The 5VSB rail took a little longer than usual to reach the nominal voltage, but it still did so in less than 20ms as the ATX spec dictates. In the other two tests, the slopes didn't ramp up smoothly. We noticed some spikes, but they weren't high enough to make us worry. These results were not top-notch, but we can't call them bad or even mediocre.

  • dragget
    "Unfortunately, the on/off switch for toggling hybrid mode is located on the back side of the PSU, so accessing your system's internals becomes necessary if you want to change fan modes."
    Most likely they did it this way to avoid having two switches on the outside face of the PSU. If they had placed both switches there I can see people reaching around the back of their case to change fan modes and accidentally turning off their PC because they flipped the wrong switch.
    Reply
  • g-unit1111
    This would look awesome in my H440!
    Reply
  • Adroid
    Yea to be honest I prefer the fan/hybrid toggle on the INSIDE of my case anyway. I put my Seasonic Platinum 650W in hybrid mode a long time ago and forgot about it.

    I don't see any need to flip the switch on and off, in fact I can't think of a single good reason why I would ever want to touch the thing again. So for me, it would be a con to have the switch on the outside of the case.
    Reply
  • Aris_Mp
    this switch is much smaller than the on/off one so it is really hard to mix them up. Also the on/off switch is harder to activate. In any case as a reviewer I see this as a con, not a serious though. Some users out there will share my opinion while others won't.
    Reply
  • dragget
    this switch is much smaller than the on/off one so it is really hard to mix them up.
    If you were looking at the back of the PSU, then yes, but I'm assuming the more common situation where the user is reaching around the back of the case where they can't see. In this scenario, one would have to feel around the back with their hand so it's much easier to get it wrong. I almost never use the switch on the back of my PSU, so every two or three months when I DO use it, I have to fumble around in the back to find the switch. For your average user, having two switches back there would just be asking for trouble.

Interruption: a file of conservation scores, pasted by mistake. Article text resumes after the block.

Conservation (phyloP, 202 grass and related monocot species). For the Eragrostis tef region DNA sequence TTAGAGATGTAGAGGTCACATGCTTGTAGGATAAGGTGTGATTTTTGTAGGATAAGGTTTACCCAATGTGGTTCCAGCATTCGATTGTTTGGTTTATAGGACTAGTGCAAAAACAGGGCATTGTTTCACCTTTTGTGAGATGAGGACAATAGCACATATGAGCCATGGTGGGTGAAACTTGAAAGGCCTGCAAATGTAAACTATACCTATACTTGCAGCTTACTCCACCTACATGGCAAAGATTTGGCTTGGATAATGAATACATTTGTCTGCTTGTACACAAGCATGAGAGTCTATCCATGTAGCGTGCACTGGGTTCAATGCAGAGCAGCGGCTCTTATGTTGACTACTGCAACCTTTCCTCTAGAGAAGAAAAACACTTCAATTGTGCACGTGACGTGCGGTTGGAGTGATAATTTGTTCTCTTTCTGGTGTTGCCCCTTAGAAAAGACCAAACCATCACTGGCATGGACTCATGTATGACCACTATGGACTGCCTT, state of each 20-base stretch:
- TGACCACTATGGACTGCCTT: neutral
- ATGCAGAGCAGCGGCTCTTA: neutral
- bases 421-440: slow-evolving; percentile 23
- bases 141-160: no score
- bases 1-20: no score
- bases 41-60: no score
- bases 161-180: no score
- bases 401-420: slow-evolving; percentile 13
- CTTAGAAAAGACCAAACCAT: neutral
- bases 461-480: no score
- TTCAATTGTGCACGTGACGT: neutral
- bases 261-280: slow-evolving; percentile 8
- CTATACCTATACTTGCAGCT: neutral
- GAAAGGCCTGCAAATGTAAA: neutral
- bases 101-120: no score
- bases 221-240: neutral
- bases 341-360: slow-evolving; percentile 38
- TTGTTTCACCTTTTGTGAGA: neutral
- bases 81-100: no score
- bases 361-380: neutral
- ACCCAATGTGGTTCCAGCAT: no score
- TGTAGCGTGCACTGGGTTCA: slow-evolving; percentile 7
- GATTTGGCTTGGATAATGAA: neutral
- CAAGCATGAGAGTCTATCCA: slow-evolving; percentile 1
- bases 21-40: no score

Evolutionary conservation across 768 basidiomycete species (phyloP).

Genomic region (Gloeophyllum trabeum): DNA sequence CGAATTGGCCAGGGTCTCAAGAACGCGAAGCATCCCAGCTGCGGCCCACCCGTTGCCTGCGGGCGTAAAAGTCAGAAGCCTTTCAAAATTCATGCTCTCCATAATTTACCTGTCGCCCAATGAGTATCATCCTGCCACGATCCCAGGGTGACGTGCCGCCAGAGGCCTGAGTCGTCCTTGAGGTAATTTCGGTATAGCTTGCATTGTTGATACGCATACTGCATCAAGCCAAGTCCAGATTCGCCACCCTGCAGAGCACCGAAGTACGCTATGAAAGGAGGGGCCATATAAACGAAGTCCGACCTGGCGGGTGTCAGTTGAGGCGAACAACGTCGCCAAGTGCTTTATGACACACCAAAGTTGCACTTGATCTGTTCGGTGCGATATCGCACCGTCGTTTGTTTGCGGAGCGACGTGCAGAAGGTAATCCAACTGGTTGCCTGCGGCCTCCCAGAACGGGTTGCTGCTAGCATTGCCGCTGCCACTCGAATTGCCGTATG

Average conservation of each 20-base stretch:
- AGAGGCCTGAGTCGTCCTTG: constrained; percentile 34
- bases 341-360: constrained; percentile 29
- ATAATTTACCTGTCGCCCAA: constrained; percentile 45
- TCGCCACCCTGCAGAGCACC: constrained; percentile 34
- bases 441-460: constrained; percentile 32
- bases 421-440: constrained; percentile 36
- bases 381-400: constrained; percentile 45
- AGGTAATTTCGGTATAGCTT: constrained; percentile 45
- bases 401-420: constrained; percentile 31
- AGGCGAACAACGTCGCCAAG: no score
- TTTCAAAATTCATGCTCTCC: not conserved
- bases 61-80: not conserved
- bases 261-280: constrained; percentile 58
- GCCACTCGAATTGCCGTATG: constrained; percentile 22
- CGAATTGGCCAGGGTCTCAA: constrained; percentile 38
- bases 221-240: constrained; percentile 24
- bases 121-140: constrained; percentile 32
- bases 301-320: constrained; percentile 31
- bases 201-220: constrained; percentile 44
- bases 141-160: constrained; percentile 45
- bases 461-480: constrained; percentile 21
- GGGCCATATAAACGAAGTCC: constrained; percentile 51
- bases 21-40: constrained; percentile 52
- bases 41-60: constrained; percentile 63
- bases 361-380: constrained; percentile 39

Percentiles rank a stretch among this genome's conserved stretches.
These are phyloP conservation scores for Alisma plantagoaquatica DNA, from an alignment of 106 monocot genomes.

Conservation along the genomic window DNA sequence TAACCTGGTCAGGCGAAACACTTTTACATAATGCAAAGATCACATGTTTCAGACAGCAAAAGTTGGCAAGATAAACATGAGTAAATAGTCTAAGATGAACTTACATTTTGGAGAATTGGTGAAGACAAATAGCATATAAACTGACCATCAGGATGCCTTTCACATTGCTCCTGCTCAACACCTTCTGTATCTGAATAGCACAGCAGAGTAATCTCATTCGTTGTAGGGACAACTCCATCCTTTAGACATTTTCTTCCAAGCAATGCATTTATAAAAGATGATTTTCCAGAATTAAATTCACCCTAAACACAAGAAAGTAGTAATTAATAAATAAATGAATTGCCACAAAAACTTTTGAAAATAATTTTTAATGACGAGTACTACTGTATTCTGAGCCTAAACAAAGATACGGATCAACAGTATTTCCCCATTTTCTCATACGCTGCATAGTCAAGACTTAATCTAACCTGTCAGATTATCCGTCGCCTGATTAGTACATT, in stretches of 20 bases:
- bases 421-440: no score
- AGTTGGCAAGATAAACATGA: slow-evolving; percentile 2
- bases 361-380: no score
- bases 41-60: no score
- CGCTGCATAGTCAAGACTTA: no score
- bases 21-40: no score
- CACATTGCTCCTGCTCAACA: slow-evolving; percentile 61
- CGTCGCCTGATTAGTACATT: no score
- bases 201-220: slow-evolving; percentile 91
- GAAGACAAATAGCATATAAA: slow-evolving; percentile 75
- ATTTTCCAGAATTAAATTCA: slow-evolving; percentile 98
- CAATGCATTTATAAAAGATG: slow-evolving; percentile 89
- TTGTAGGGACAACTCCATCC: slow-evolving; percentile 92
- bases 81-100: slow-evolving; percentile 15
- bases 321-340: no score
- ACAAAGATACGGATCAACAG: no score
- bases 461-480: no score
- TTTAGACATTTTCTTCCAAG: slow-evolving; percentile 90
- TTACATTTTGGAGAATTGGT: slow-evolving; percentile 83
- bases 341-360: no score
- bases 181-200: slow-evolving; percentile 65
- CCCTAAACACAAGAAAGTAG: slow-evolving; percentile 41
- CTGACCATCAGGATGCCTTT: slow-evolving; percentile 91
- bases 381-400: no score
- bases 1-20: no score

Reply
  • MasterDell
    A lot of companies are putting the hybrid switch on the inside of the PSU. Just like the new units EVGA is putting out. It makes no sense to put the switch on the outside due to confusion with the on/off switch
    Reply
  • LookItsRain
    180 dollars for this? No.
    Reply
  • JQB45
    I'd pay $150-$180 USD for this PSU and not just because its pretty.
    Reply
  • dstarr3
    180 dollars for this? No.

    For a rock-solid PSU with a 7-year warranty? This thing would power my next three or four computers. $180 for not having to buy another PSU for a decade is a damn good deal.

    Regarding the fan switch, my PSU has a similar feature, and honestly, I imagine most people would set it at installation and never change it. I sure haven't.
    Reply
  • Aris_Mp
    Indeed a PSU is an investment, something that unfortunately most people cannot see or understand while on the same time they have no problem spending serious money on GPUs and CPUs.

    You can keep a good PSU for many system builds while a not reliable, cheap PSU besides breaking down fast can also destroy many of your system components.
    Reply